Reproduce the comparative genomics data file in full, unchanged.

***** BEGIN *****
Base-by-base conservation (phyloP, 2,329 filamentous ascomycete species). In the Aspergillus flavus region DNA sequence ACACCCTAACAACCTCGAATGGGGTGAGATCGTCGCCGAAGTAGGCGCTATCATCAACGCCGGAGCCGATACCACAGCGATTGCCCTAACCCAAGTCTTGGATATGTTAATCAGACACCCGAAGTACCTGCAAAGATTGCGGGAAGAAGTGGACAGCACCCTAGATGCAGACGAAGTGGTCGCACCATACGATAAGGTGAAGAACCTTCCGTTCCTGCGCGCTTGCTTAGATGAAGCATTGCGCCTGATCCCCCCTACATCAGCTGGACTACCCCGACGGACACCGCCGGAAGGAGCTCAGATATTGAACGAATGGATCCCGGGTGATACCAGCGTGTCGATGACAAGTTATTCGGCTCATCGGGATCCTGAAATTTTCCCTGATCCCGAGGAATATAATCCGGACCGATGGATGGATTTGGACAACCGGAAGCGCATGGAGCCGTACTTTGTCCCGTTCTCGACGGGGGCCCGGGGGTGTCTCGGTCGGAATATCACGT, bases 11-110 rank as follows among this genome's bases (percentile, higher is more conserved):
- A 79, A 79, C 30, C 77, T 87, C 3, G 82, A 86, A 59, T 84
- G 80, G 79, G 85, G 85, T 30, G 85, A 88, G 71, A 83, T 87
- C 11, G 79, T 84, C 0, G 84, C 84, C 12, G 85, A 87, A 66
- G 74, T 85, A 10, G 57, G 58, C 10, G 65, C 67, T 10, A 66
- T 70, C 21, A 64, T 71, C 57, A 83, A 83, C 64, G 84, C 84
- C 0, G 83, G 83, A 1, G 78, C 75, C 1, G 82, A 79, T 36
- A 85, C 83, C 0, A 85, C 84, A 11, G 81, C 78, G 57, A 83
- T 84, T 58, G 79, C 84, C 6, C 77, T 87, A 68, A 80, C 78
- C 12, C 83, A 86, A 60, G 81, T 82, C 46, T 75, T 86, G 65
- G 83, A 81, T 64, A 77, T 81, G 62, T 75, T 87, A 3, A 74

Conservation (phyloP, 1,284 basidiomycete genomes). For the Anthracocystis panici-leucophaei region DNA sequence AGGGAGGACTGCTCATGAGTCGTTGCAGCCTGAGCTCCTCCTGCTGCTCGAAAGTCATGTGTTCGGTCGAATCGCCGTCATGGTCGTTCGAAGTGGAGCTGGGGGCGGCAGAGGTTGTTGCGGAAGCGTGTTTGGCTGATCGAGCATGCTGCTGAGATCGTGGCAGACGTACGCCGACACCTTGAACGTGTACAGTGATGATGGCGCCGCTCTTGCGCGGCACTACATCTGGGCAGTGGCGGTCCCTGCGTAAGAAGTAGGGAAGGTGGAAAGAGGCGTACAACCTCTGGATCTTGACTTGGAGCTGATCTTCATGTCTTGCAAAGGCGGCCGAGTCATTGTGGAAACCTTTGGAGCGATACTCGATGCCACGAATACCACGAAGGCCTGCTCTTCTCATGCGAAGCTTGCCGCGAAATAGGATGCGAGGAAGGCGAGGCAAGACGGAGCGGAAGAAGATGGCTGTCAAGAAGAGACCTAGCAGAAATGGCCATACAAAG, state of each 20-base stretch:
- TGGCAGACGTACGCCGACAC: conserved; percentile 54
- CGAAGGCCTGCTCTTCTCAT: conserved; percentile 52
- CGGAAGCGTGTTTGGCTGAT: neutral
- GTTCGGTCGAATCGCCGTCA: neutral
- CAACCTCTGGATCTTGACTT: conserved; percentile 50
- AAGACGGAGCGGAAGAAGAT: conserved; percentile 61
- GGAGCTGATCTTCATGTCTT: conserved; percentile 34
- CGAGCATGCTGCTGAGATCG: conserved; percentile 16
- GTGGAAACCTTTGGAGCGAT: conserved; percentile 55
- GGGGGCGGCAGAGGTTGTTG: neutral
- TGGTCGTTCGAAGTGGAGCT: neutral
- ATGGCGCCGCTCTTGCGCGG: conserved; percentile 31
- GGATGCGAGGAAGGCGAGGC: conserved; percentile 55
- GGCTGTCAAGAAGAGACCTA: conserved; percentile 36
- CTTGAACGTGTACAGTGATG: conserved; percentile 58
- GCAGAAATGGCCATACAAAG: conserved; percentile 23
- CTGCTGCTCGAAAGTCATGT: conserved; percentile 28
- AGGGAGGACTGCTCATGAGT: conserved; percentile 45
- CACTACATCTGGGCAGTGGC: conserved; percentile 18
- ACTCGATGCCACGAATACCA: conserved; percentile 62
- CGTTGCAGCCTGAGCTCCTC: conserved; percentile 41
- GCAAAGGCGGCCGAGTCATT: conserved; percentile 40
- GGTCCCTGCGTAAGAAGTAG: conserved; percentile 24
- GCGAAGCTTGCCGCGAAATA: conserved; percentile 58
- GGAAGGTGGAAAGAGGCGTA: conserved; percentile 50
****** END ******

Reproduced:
Base-by-base conservation (phyloP, 2,329 filamentous ascomycete species). In the Aspergillus flavus region DNA sequence ACACCCTAACAACCTCGAATGGGGTGAGATCGTCGCCGAAGTAGGCGCTATCATCAACGCCGGAGCCGATACCACAGCGATTGCCCTAACCCAAGTCTTGGATATGTTAATCAGACACCCGAAGTACCTGCAAAGATTGCGGGAAGAAGTGGACAGCACCCTAGATGCAGACGAAGTGGTCGCACCATACGATAAGGTGAAGAACCTTCCGTTCCTGCGCGCTTGCTTAGATGAAGCATTGCGCCTGATCCCCCCTACATCAGCTGGACTACCCCGACGGACACCGCCGGAAGGAGCTCAGATATTGAACGAATGGATCCCGGGTGATACCAGCGTGTCGATGACAAGTTATTCGGCTCATCGGGATCCTGAAATTTTCCCTGATCCCGAGGAATATAATCCGGACCGATGGATGGATTTGGACAACCGGAAGCGCATGGAGCCGTACTTTGTCCCGTTCTCGACGGGGGCCCGGGGGTGTCTCGGTCGGAATATCACGT, bases 11-110 rank as follows among this genome's bases (percentile, higher is more conserved):
- A 79, A 79, C 30, C 77, T 87, C 3, G 82, A 86, A 59, T 84
- G 80, G 79, G 85, G 85, T 30, G 85, A 88, G 71, A 83, T 87
- C 11, G 79, T 84, C 0, G 84, C 84, C 12, G 85, A 87, A 66
- G 74, T 85, A 10, G 57, G 58, C 10, G 65, C 67, T 10, A 66
- T 70, C 21, A 64, T 71, C 57, A 83, A 83, C 64, G 84, C 84
- C 0, G 83, G 83, A 1, G 78, C 75, C 1, G 82, A 79, T 36
- A 85, C 83, C 0, A 85, C 84, A 11, G 81, C 78, G 57, A 83
- T 84, T 58, G 79, C 84, C 6, C 77, T 87, A 68, A 80, C 78
- C 12, C 83, A 86, A 60, G 81, T 82, C 46, T 75, T 86, G 65
- G 83, A 81, T 64, A 77, T 81, G 62, T 75, T 87, A 3, A 74

Conservation (phyloP, 1,284 basidiomycete genomes). For the Anthracocystis panici-leucophaei region DNA sequence AGGGAGGACTGCTCATGAGTCGTTGCAGCCTGAGCTCCTCCTGCTGCTCGAAAGTCATGTGTTCGGTCGAATCGCCGTCATGGTCGTTCGAAGTGGAGCTGGGGGCGGCAGAGGTTGTTGCGGAAGCGTGTTTGGCTGATCGAGCATGCTGCTGAGATCGTGGCAGACGTACGCCGACACCTTGAACGTGTACAGTGATGATGGCGCCGCTCTTGCGCGGCACTACATCTGGGCAGTGGCGGTCCCTGCGTAAGAAGTAGGGAAGGTGGAAAGAGGCGTACAACCTCTGGATCTTGACTTGGAGCTGATCTTCATGTCTTGCAAAGGCGGCCGAGTCATTGTGGAAACCTTTGGAGCGATACTCGATGCCACGAATACCACGAAGGCCTGCTCTTCTCATGCGAAGCTTGCCGCGAAATAGGATGCGAGGAAGGCGAGGCAAGACGGAGCGGAAGAAGATGGCTGTCAAGAAGAGACCTAGCAGAAATGGCCATACAAAG, state of each 20-base stretch:
- TGGCAGACGTACGCCGACAC: conserved; percentile 54
- CGAAGGCCTGCTCTTCTCAT: conserved; percentile 52
- CGGAAGCGTGTTTGGCTGAT: neutral
- GTTCGGTCGAATCGCCGTCA: neutral
- CAACCTCTGGATCTTGACTT: conserved; percentile 50
- AAGACGGAGCGGAAGAAGAT: conserved; percentile 61
- GGAGCTGATCTTCATGTCTT: conserved; percentile 34
- CGAGCATGCTGCTGAGATCG: conserved; percentile 16
- GTGGAAACCTTTGGAGCGAT: conserved; percentile 55
- GGGGGCGGCAGAGGTTGTTG: neutral
- TGGTCGTTCGAAGTGGAGCT: neutral
- ATGGCGCCGCTCTTGCGCGG: conserved; percentile 31
- GGATGCGAGGAAGGCGAGGC: conserved; percentile 55
- GGCTGTCAAGAAGAGACCTA: conserved; percentile 36
- CTTGAACGTGTACAGTGATG: conserved; percentile 58
- GCAGAAATGGCCATACAAAG: conserved; percentile 23
- CTGCTGCTCGAAAGTCATGT: conserved; percentile 28
- AGGGAGGACTGCTCATGAGT: conserved; percentile 45
- CACTACATCTGGGCAGTGGC: conserved; percentile 18
- ACTCGATGCCACGAATACCA: conserved; percentile 62
- CGTTGCAGCCTGAGCTCCTC: conserved; percentile 41
- GCAAAGGCGGCCGAGTCATT: conserved; percentile 40
- GGTCCCTGCGTAAGAAGTAG: conserved; percentile 24
- GCGAAGCTTGCCGCGAAATA: conserved; percentile 58
- GGAAGGTGGAAAGAGGCGTA: conserved; percentile 50